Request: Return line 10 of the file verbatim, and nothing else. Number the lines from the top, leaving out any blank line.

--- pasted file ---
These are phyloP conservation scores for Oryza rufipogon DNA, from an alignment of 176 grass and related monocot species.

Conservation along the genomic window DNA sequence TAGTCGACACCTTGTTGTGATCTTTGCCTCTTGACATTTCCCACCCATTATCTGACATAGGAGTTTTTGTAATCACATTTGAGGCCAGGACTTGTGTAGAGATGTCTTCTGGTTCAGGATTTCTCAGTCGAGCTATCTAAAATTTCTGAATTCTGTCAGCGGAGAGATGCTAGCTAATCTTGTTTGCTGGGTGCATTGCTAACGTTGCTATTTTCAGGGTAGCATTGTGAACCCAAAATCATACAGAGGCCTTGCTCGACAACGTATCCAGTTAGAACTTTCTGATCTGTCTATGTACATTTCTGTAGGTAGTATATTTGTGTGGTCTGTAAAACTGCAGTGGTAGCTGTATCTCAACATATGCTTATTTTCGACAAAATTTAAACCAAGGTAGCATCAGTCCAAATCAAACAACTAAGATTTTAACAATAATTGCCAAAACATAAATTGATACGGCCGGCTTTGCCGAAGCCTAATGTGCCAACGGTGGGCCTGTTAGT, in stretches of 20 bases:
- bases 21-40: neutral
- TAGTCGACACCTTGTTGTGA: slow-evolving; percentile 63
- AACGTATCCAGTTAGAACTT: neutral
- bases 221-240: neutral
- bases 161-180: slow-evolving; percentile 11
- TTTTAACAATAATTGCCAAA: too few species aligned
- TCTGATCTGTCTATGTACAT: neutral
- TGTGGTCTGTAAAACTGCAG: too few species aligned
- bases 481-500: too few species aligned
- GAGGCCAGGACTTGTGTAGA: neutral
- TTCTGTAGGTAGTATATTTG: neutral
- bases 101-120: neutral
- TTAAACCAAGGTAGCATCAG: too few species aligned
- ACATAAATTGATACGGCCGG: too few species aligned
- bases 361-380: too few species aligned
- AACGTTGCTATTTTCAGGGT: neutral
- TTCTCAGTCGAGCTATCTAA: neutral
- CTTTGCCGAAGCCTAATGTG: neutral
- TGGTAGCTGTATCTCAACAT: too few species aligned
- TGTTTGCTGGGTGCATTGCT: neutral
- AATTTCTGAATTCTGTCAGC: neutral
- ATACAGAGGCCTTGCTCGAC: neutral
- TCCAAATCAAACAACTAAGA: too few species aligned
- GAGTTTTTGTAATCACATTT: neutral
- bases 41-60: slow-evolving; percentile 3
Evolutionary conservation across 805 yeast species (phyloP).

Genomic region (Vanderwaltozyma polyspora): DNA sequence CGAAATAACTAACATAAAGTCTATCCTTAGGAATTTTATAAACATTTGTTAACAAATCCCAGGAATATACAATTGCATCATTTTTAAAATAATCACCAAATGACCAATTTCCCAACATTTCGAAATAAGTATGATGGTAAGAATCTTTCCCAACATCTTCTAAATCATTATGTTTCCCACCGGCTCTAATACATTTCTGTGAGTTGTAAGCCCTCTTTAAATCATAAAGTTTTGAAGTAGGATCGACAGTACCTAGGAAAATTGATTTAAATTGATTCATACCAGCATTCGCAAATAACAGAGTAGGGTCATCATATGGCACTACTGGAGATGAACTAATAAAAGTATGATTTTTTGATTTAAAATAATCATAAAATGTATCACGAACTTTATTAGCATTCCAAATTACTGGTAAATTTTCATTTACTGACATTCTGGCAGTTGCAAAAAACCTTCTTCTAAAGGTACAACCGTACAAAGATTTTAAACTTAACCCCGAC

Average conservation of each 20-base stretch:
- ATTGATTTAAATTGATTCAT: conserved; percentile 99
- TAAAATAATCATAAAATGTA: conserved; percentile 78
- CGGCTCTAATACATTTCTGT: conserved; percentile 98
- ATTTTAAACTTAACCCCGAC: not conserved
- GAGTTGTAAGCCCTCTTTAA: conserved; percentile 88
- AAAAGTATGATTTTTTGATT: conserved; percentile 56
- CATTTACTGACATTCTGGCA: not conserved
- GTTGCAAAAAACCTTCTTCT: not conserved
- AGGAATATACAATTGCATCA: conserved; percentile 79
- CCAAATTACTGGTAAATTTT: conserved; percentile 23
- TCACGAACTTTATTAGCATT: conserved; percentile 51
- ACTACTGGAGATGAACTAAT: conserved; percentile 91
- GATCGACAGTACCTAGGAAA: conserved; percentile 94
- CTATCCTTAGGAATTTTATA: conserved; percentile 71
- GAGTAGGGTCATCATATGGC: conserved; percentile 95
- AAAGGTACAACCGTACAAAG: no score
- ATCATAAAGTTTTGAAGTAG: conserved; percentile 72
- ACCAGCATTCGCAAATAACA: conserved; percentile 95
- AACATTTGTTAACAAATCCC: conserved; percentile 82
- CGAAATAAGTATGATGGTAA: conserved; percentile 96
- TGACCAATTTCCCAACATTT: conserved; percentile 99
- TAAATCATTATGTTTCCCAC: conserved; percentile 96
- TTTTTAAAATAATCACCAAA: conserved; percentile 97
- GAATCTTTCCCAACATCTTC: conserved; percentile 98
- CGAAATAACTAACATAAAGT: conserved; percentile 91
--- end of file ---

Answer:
- TGTGGTCTGTAAAACTGCAG: too few species aligned